Monday, May 5, 2008

Throwing away my life.

I began writing this post almost 2 weeks ago. Then life happened and our internet services shut down. Since then I have changed - in many ways. But there is not time to enumerate the changes or even to finish this post. So I will publish this post with the intent that it serve to inform the reader about who I was 2 weeks ago.


I am busily throwing my life away - Pun totally intended.

Old papers, college advertisements, 4H correspondence - every superfluous scrap of paper is headed for the garbage bag.

What cannot be thrown away is being packed away - childhood mementos, textbooks, clothing to be handed down or passed on, pencils, stationary, yes - even books pile nicely into a box for archiving. My room is a collosal omlet of accumulated "treasures" over 17 years of packratting. In desperation, I've stripped my bed and have taken to spending the night wrapped in a quilted cocoon so that in the morning, I can roll that cocoon into the corner and transform my bed into a sorting table again.

It doesn't help matters that for the past month I've been so busy that I began making stacks. Stacks of clothes baskets, stacks of homework, stacks of books, stacks of trash, stacks of things to deal with later, stacks of applications - the list goes on and on. A little path between the lightswitch, the bed, and the desk chair allowed habitation of the dormitory to continue.

But now that finals are over, I'm faced with the realization that soon I must vacate this room and take up life elsewhere. This is a realization that carries with it a plethora of implications and emotions - emotions which surge and fall. During daylight, as long as I keep busy (cleaning my room of course!) I'm all right. But as soon as night falls and I slow my routine, my mind begins to clean up its own little piles of accumulated junk, and I inevitably plunge into ...into...I don't know what it is...I don't know what it is except it is a piercing, aching, throbbing pain, but sweeter the deeper it cuts, almost as if with every turn of the knife a drop of honey were dispensed. A honey which instead of satisfying, craves more. A wild honey which inspite of its sweetness is bitter as well. Ah! Now I can identify "it". It is a craving...yes, a craving - but a craving which knows not for what it craves, nor could understand why it craves if it were able to find the object of its craving.

There is fear. There is joy. There is longing. There is shame. There is bewilderment. There is a strange ambiguous condemnation mixed with absolution. There is sorrow. There is an imminent future rushing on uncheckable and a past quickly slipping through my fingers. There is paralysis. There is complete freedom. Yes! It is like complete freedom - but with your feet and hands pinioned together. But yet, it is not so. It is rather as if you are suddenly freed, but in that instant realize that that freedom is deadly. The bonds you once struggled in are your life, your joy, your protection. But now they are cut - and not by you! - and firm hands propel you out of the prison house; though you beat on the door and tearfully implore readmittance the iron gate will not open.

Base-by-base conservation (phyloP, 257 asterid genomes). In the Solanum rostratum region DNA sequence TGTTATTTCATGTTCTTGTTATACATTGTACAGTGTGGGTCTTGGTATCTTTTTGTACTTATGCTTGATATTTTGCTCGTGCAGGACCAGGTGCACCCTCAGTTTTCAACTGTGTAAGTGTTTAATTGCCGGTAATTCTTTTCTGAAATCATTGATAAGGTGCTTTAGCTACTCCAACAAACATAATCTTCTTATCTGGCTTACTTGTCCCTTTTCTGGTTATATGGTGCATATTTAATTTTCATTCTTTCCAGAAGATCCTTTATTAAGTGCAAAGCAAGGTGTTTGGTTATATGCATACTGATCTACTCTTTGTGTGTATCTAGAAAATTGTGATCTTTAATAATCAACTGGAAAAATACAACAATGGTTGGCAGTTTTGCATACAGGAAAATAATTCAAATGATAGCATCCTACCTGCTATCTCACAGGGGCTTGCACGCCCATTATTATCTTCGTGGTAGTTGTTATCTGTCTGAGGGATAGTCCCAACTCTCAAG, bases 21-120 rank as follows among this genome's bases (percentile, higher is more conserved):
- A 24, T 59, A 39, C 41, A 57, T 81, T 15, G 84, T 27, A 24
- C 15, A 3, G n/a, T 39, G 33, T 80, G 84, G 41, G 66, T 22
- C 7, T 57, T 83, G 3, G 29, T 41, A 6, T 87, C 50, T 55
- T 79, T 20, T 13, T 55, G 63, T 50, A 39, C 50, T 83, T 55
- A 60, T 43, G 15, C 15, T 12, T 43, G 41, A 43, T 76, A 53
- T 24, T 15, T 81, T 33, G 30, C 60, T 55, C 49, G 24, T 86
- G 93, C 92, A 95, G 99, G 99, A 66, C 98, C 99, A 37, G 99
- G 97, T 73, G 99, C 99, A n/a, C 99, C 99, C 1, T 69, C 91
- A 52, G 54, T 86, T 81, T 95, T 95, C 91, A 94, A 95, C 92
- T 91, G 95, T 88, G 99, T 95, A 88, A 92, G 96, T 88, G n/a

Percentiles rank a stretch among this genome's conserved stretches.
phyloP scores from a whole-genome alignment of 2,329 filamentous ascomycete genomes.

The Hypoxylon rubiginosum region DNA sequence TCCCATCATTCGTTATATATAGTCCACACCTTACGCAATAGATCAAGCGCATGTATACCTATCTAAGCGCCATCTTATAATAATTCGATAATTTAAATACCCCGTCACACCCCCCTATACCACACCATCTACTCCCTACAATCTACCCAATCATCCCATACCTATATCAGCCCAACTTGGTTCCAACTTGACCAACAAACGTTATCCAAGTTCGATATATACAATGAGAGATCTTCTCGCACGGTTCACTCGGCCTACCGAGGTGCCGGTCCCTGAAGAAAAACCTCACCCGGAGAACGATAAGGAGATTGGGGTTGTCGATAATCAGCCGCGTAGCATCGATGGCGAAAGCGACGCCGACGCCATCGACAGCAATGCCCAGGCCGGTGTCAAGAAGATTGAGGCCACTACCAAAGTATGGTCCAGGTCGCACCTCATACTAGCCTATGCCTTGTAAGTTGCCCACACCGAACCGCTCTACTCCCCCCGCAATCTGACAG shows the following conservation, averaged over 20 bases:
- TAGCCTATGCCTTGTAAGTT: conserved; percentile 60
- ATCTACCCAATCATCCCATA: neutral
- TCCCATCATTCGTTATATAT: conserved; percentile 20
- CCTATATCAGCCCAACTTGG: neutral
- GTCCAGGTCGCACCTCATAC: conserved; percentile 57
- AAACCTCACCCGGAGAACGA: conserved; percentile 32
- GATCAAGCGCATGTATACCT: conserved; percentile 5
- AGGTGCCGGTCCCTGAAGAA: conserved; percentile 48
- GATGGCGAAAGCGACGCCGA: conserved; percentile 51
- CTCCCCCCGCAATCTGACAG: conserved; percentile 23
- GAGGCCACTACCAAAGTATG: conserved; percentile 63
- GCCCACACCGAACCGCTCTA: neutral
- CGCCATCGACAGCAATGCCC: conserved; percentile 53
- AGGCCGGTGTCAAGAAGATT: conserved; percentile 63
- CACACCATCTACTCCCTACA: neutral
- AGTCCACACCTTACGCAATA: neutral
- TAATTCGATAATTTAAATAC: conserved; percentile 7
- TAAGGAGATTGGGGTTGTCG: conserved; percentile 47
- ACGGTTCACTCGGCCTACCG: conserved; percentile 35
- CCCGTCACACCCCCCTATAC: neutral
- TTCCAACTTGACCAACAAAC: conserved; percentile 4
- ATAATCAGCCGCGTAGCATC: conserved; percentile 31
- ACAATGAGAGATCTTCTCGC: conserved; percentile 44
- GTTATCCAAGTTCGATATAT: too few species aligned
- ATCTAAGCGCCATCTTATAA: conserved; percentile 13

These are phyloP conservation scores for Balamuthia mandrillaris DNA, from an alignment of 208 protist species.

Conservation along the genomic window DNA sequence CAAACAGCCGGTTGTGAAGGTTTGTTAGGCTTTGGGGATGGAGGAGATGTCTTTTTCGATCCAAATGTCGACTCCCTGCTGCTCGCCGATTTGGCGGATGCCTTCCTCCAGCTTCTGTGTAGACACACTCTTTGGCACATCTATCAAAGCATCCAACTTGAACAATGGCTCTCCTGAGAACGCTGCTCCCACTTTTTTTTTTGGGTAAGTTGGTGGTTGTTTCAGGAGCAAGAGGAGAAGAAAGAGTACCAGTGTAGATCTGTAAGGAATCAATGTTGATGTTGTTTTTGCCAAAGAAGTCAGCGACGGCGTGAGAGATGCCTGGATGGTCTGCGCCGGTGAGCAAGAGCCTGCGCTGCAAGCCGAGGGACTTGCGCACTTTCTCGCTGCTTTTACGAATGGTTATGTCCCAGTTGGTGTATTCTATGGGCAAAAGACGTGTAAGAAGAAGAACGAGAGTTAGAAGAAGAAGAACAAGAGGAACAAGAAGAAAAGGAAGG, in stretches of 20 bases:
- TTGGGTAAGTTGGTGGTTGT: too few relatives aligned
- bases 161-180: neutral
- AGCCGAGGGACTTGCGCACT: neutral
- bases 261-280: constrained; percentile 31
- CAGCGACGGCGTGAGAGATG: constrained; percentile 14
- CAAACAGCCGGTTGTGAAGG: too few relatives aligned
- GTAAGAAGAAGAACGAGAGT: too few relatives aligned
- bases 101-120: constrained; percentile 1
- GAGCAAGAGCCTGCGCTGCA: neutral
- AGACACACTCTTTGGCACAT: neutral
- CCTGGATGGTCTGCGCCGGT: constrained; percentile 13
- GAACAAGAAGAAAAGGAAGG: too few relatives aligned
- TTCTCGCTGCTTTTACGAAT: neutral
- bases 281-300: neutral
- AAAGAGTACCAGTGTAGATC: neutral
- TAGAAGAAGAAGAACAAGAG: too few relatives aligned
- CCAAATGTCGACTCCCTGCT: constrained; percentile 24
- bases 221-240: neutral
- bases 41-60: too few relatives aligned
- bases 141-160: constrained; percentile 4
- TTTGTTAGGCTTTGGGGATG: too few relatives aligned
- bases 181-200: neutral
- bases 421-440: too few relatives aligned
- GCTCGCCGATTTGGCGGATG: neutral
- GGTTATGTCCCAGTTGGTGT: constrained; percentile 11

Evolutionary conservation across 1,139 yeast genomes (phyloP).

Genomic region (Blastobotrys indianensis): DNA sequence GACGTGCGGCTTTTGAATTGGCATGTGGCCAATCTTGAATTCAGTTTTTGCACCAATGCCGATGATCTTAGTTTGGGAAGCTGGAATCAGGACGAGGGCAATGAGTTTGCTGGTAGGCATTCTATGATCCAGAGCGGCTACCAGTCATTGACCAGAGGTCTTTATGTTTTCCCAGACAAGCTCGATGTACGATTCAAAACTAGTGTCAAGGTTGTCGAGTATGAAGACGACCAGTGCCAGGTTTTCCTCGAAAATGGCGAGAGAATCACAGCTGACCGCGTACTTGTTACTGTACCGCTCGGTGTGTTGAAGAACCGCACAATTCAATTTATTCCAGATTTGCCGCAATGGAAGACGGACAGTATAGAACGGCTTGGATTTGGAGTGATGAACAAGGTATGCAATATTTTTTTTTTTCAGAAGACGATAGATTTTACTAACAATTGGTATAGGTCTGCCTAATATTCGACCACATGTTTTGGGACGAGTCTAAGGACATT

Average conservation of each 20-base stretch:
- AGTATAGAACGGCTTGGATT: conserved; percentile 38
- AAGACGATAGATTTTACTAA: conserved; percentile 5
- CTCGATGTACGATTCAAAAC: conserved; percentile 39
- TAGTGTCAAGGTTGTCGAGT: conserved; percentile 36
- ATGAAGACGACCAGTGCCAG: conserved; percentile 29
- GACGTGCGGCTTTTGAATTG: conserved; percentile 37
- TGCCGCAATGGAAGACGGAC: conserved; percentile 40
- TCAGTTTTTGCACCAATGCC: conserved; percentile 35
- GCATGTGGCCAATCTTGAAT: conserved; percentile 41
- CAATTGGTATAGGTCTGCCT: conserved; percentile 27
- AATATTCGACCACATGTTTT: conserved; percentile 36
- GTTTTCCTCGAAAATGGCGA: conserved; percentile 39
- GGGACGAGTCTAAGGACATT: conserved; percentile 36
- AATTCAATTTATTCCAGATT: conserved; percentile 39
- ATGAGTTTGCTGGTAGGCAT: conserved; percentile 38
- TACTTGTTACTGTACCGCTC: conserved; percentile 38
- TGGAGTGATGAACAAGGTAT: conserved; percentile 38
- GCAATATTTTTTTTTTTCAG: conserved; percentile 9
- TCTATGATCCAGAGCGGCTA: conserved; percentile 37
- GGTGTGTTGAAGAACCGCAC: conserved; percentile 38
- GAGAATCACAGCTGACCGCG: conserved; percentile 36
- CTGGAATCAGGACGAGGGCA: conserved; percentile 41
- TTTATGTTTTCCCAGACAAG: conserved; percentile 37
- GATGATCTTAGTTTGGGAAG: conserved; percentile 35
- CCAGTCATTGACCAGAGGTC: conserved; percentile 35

Such is life. But what is one to do? I wish it were even that easy! But the flown bird now finds that though none will allow him to resume his fetters, his every action is still governed by the proprietors of that selfsame institution which he cannot again enter. Well and good. He does not wish to be governed otherwise. But the proprietors do not give orders anymore. But in fact they do. They cloak their orders under veils of suggestion and comments which might or might not be advice. And though officially, there appear to be no consequences for breaking these disguised "orders", there really are. Disapproval shows itself very plainly. A disapproval that is a thousand times, nay, a million times worse than the scaffold.

I am writing foolishness. Hallucinations. There is no prison house. There are no jailers. There is no sprung bird. There is no bound felon. What is it then? What is it? What is it at night that squeezes the soul in an iron grip and wrings the last tear out of it in the darkness?

Good grief! I always do this. Grr! Instead of writing what I plan to, I intead get off on a tangent. Ah, well.

Humans change. Yes, they really do; and yet they stay the same, for there is nothing new under the sun.

People change in the same way that the humans before them have changed, yet there is a different sequence to the change so that no two humans change in the exact same manner.

I am a different person than I was yesterday. I'm even different than I was an hour ago. And by the time I have finished typing this blog post, I will have changed from what I was when I began.

Yet, though what I am has changed, who I am has not - if you can even separate those two; I do it simply as an illustration. For I am Sarah - God's own child (I gladly say it!) and that fact will never change. But other aspects of me fluctuate, disintegrate, slough off as a snake sheds it's skin, and are acquired or mature through exposure and practice.

At least to me, it has become increasingly obvious how different I am from the person I was a year ago. But to be honest, that change came in increments, in little moments, in quiet opining, not all of a sudden. These past six or so days, I noticed seemingly tiny events and thoughts transform my thinking (and I pray, my behavior.)

intermission: taking a break from packing and cleaning

Wednesday I was swamped, rushing frantically to catch up with the last wave of finals, essays, and debate speeches. And I missed a final.

Yes, in the midst of my rush, I somehow missed the fact that SPEE 104 had a final at 10am instead of 1pm. I arrived at the classroom at 12:50 to find the lights off and no-one in the vicinity. Knocking at the door of my professor's office I was greeted by an exclamation, "Are you ok?"
That took me completely aback. Of course I was ok.
"You missed the final!"
"What?!"

Some other sagacious person has confessed a tendency for tears to flow too easily. I also confess the same. It is especially difficult to hold back the tears when one is nervous, anxious, exhausted, and still thinking of all the work that has yet to be done.

Thankfully, Prof. DesRosiers was extremely gracious and merciful, allowing me to take the test then and there. So once more this year I had to swallow my pride and receive grace which I had done nothing to deserve. (Professors at [my school] are alot like Christ in their kindness and mercy on their students. This is not the first time I've received mercy where I expected law.)